Opportunity for growth: How clinical engineering and IT expertise comes together in one career

Clinical engineering is vital to many aspects of hospital operations and patient care. Over the years, the field has been slowly transforming in a massive way. While some people may know clinical engineering as wrench-turning and preventative maintenance, it has also evolved to include behind-the-scenes technology maintenance.

Clinical Engineering Information Technology (CE IT) has been growing in popularity since the late 1990s, and the TRIMEDX team has been an integral part of that expansion.

We recently met with members of the TRIMEDX CE IT team to learn more about their career specialty and their advice to those who might have an interest in pursuing a similar path.

Q: What does a day in the life of a CE IT pro look like?

David Longstreth: A lot of cyber patching happens every day. It may seem mundane to some, but it is a necessary and important part of the job. It’s also an opportunity to work closely with other technicians to triage technology issues and supporting escalated needs. We also work closely with customers on day-to-day needs while conducting in-depth reviews of our disaster recovery (DR) plans.

Mike Carboni: We spend a lot of time working on asset-tracking systems, patient monitoring, and other related systems that need to be supported technically. Another large part of the job is supporting technicians in troubleshooting system and network issues.

Q: What advice would you give someone interested in pursuing a career in CE IT?

David Longstreth: First, work on the stress systems, including EKG, Cath lab, and any other medical device that is a computer. Familiarize yourself with patient monitoring too. Education is another component. =You can lean on and look for promotions on training opportunities focused on technical skills. You don't have to certify for everything as long as you complete the learnings and understand how to apply the material. One certification that may be impactful is “A+”, but it does depend on individual circumstances.

James Bryan: It’s important to have an interest in taking a holistic view and learning how all the pieces and parts work. For example, not just knowing to plug something in, but understanding why we do it. Biomed experience is also important and positions you well. Certifications may be helpful to pursue, but if you’re very interested, I recommend researching the space and learning all you can from a variety of resources. Education is also a good baseline to enter the field. A four-year degree is not always critical, but a healthy mix of education, training, certifications, and experience is the key.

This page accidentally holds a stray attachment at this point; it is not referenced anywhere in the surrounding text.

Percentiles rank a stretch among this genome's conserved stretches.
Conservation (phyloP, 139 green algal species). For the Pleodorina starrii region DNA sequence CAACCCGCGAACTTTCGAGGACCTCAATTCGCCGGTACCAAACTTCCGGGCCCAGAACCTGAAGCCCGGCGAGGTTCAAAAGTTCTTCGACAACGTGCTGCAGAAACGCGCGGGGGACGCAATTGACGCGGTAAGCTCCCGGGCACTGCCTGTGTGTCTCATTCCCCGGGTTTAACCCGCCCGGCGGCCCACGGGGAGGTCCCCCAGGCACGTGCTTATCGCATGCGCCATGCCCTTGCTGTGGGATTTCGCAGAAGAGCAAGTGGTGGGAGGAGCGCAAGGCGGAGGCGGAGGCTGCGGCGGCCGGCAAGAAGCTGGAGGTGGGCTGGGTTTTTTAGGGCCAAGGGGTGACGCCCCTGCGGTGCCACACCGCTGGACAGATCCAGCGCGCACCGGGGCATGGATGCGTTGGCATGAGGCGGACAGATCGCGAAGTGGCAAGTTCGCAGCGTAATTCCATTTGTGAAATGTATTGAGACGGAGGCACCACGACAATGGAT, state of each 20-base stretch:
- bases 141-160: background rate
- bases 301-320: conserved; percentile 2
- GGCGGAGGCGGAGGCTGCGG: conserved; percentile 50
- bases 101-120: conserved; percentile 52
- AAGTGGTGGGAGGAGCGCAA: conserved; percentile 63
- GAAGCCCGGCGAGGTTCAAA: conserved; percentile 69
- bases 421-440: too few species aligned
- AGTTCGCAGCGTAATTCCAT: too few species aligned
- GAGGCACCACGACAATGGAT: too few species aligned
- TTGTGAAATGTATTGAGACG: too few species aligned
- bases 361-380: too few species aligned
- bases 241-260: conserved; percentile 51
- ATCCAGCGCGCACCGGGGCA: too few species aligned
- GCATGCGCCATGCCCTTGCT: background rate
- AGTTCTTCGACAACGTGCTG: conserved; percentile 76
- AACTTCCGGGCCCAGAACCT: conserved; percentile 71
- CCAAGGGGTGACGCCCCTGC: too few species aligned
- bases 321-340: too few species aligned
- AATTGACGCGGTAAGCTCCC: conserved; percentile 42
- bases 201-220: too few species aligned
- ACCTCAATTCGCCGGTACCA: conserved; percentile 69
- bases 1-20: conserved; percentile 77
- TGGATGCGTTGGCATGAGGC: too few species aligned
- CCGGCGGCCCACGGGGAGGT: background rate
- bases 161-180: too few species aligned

Mike Carboni: You really need a well-rounded IT background: networking, server administration, application administration, and web administration. Also, to be willing to work in a variety of IT fields rather than specializing in one singular area. I recommend, at minimum, a two-year IT degree with an emphasis in networking.

Q: What makes someone successful in CE IT?

James Bryan: CE IT is the intersection of interdisciplinary technical focuses, so the first thing is to be willing to dig in and find the answer. We often get the hard problems. Those problems aren't easy to solve at first pass, so someone must enjoy taking an analytical approach while knowing the answer is not just five minutes away. This isn't the only path, but is one that has proven successful. Learning more about computers is key. I view it as a way for clinical engineering to help hospitals bridge the gap between IT and CE.

Mike Carboni: Mentorship is necessary for those learning the job, interested in learning the job, and those who know the job. Mentorships should always be offered and if you are in a CE IT role, you should always be willing to mentor.

James Bryan: Mentorship is critical. For our team, it is imperative new additions shadow and learn from an experienced CE IT professional during the first three to four months. Understanding general troubleshooting, downloading patches, engaging with the techs and hospital staff are all vital learnings from mentorship.

Q: What do you want others to know about this field?

Mike Carboni: It is the best IT job you will ever have. You will constantly learn and grow in this field. It can be challenging at times, but it is a rewarding and stable job as long as you lean on your support system of biomedical technicians, vendors, other IT professionals, and hospital IT professionals.

James Bryan: If you have a willingness to learn CE IT and get into a variety of systems, it really pays off.